CAPAM delegates urged to continue networking
─ share solutions to combat climate change.
─ delegates benefit from collective action and knowledge
─ 12th Biennial CAPAM conference concludes
DPI, Guyana, Wednesday, October 24, 2018
At the conclusion of the 12th Biennial Commonwealth Association for Public Administration and Management conference, delegates were encouraged to continue networking and sharing solutions to combat climate change.
Chairman of the Board of the National Accreditation, Guyana, Vincent Alexander remarked that while CAPAM’s Forum of Public Service Ministers and CAPAM’s 2018 Conference were convened under different themes, they both sought to address the global issue of climate change. He stated that “collective action and knowledge sharing has been one of the benefits of these events.”
Alexander noted the conference sought to address the humanitarian aspect of climate change.
“While growth may be focused on the economic dimension of things, development focuses on humanity and is inevitably what the human enterprise has got to embrace,” the board chairman expressed.
Recently elected CAPAM board member and Secretary of the Department of Administration Reform and Public Grievances in India, K.V Epping reiterated that the conference provided a platform to “discuss the reaction of the public service to meet the challenges of addressing, mitigating and managing this global transformation.”
“It was an opportunity to share with each other what policies we are developing and what actions we are taking to combat climate change while promoting the economic growth of our nations.”
Epping remarked that economic growth needs to take the issue of climate change into account noting that both priorities need to be managed simultaneously. He stated that over the course of the conference, three core areas were focused on to transform the public sector for climate governance.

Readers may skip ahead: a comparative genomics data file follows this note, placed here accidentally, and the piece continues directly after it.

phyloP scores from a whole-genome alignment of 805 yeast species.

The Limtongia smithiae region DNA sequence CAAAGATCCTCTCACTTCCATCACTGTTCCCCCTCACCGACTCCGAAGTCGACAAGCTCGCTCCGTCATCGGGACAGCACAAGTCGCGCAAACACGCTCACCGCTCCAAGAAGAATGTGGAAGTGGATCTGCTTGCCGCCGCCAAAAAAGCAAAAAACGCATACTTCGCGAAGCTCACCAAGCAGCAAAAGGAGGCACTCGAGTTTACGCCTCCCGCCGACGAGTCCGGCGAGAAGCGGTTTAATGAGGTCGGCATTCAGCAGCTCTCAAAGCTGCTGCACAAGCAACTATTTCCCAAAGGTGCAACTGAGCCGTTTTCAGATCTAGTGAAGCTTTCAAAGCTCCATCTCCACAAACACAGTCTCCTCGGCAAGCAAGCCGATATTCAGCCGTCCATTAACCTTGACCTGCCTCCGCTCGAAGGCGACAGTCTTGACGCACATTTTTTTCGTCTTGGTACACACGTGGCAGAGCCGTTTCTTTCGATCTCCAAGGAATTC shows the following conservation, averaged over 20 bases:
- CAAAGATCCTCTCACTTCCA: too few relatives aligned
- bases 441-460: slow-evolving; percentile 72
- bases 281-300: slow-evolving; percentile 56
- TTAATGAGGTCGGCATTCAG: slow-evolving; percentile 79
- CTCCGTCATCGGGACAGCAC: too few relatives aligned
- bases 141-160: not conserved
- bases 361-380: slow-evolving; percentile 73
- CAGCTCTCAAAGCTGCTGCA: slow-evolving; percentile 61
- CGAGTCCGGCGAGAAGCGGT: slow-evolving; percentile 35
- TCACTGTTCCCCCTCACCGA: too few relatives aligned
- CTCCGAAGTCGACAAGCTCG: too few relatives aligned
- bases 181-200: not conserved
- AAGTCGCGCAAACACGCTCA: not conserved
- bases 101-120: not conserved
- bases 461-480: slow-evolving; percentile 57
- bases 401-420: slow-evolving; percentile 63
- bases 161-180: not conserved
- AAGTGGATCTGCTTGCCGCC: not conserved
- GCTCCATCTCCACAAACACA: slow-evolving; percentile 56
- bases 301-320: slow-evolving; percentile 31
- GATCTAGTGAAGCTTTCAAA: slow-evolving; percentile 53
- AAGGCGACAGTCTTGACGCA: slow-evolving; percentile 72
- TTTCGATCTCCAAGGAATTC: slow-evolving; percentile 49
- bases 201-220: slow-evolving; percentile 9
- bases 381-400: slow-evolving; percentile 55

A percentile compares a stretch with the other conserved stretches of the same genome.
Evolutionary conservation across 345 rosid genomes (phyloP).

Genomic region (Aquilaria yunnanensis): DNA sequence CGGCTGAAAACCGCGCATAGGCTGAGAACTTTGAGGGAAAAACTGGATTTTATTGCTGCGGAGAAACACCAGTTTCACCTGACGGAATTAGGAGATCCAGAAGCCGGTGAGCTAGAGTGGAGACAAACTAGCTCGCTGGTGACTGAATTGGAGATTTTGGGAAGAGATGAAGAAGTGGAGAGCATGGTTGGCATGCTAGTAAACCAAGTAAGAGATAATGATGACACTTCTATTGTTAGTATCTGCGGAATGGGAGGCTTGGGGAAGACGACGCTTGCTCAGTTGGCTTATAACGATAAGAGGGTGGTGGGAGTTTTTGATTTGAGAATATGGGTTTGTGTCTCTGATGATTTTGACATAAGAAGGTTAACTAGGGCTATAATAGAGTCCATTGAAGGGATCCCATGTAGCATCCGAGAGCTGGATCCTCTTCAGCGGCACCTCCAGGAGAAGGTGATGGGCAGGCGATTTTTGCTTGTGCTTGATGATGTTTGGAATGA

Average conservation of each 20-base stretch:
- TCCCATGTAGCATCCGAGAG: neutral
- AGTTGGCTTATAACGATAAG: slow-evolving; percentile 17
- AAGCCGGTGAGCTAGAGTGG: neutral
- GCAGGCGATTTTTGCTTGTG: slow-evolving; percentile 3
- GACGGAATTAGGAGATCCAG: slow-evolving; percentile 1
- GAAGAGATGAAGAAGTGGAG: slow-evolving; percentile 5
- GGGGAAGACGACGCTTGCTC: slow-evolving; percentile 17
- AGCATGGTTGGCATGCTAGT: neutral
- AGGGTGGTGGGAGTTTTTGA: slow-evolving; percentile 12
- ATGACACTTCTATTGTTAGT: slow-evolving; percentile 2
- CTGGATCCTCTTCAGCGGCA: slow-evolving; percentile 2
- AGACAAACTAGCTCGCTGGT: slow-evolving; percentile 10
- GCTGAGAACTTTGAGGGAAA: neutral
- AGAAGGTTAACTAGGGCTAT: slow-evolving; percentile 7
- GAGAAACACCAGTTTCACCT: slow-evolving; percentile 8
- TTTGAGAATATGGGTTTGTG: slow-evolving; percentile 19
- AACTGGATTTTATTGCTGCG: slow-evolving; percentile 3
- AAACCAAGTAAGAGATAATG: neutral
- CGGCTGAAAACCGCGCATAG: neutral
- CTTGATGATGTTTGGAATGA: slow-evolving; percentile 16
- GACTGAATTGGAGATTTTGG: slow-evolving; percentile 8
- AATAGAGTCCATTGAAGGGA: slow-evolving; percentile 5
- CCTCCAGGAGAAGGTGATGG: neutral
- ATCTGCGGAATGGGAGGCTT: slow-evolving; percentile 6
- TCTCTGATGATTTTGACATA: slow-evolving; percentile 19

These were the public sector’s role in determining the nation’s climate change and economic prosperity agenda setting the policy for the private and public sector. Secondly, structuring and organising the public sector’s transformation so that it is increasingly aware and coordinated to be more climate proactive; and thirdly, ensure public service efforts work beyond the nation’s borders within the international community.
Epping again urged the delegates to expand their “mandates to include a focus on economic growth while managing climate change and recognise that climate change is one of a multitude of challenges that we as public servants are responsible for dealing with.”
Secretary to Cabinet and Head of the Public Service in Zambia, Dr. Roland Msiska remarked that CAPAM’s Forum of Public Service Ministers underscored the need for a considered effort by government and all stakeholders to address governance and other related constraints that hinder the smooth implementation of development goals.”
He added that the Ministers affirmed their commitment to the enhancement of public service delivery including the “adaption of suitable methodologies that would support effect and effective development implementation.”
Images: Jameel Mohamed.